Spartacus: Vengeance episode 7 review: Sacramentum

A Spartacus-light episode, but no worse for it. Read James' review of the latest Spartacus: Vengeance here...


This review contains spoilers.

7. Sacramentum 

With the series now exhibiting all the fire of its predecessors (and in the case of the arena’s destruction, that’s literal fire) the story is barrelling along at an increasingly rapid pace. The reshuffled cast have found their groove, the writers have nailed down the characters, and the choreographers are coming up with more and more inventive endings for the various lumps of meat in the cast. If they look like redshirts, it’s only because of the copious amounts of fake blood they’re soaking in.

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That said, there has been one weak link in the story, and that’s Gannicus. His years of freedom have stripped away his rock-star swagger, and without purpose or motivation, he’s drifting through the cast displaying indifference to pretty much everything. Understandable, perhaps, but the problem is that it’s boring to watch a jaded gladiator realising how free he isn’t. Thankfully, this episode’s ending put some excitement back into the character’s life, and if he can remember to emote a little bit more as a result, that’s going to be no bad thing.

Everyone else, however, is on fine form. Although it was another Spartacus-light episode, with Gannicus, Lucretia and Glaber receiving plenty of screentime. That’s not to say the character didn’t get his due – after all, there’s only one moment from this episode that people will be making animated gifs of later, and it’s Spartacus’ alone.

Ashur and Lucretia’s elaborate game of conflicting manipulations is particularly fun to watch, especially since Ashur has gone from “ambiguously evil coward” to outright villainous mastermind. Of course, I assume we all spotted the moment early on where he got a little too big for his boots? I can’t help but think that letting Lucretia know about his private stash won’t end well for him, after all.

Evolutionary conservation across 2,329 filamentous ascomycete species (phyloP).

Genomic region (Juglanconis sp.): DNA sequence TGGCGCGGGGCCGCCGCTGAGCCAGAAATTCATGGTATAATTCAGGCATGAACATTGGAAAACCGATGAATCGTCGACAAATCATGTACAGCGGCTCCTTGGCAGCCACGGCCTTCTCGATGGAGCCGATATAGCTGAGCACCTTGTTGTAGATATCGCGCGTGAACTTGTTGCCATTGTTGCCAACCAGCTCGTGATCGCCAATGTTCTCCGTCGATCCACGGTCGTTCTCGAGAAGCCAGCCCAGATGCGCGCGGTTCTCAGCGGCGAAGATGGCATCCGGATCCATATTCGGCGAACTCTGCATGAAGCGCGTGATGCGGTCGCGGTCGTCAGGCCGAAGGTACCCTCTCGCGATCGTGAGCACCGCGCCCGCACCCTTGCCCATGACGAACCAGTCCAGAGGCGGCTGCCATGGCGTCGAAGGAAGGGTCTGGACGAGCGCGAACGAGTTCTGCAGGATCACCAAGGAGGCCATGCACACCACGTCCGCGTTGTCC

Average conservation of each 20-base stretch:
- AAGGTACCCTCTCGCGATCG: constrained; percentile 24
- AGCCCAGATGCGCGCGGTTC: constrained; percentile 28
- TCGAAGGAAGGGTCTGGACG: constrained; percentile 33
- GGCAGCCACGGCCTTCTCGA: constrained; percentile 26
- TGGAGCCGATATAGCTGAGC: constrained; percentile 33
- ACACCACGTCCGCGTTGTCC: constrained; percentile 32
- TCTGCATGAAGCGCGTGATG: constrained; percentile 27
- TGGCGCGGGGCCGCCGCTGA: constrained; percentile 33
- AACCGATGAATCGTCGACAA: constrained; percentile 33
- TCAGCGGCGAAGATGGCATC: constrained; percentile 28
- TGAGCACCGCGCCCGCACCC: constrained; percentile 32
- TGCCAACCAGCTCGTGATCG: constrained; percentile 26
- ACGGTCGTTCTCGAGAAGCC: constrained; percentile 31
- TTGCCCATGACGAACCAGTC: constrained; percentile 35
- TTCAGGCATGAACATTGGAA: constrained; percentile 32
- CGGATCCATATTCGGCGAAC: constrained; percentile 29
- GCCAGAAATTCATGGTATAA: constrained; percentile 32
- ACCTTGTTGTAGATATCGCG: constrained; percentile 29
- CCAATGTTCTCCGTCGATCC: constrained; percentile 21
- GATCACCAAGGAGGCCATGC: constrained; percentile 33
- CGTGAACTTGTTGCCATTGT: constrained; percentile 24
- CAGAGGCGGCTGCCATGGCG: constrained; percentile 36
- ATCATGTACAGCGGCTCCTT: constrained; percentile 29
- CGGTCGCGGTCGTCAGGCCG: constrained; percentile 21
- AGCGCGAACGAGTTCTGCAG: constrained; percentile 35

Speaking of Lucretia, things just don’t seem to go right for his these days. Not only has she been manipulated into Ashur’s service in a particularly humiliating and traumatising fashion, her attempt to abscond from Glaber with Ilithyia was ruined, and Gannicus laid waste her carefully-laid plan to sort Glaber out once and for all. At this point, you’ve almost got to feel sorry for her.

Although, not as sorry as you do for Glaber, who finally charms Seppia into bed just in time to be afflicted with a serious case of coitus interruptus (to use the language of the show). The show’s final scene was a genuine classic, filled with a sense of dread and drama with a literally legendary tone. Quite how Ilithyia’s going to end up is anyone’s guess, but despite his disdain for her, we can imagine Glaber isn’t going to take kindly to her abduction.

Of course, it’s possible that our heroes will spoil their fun long before the villains catch up with them. The increasing tension in Spartacus’ camp has been evident since the start of the series, but it’s only now reaching a head. Agron seems genuine, but when push comes to shove, it’s clear that his pride is going to cause a more permanent rift in the group than it did the first time.

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With its multiple subplots being masterfully juggled and a cast filled with characters who you can love and hate in equal measure, Spartacus: Vengeance is retaining the series’ position as one of TV’s most gloriously contradictory shows. Just when you think it’s decided to take itself seriously and become a historical drama, the episode ends with someone’s face getting cut off and a CGI brain all but sliding down the camera lens. And frankly, I have no problem enjoying both sides of the show.

Read our review of last week’s episode, here.

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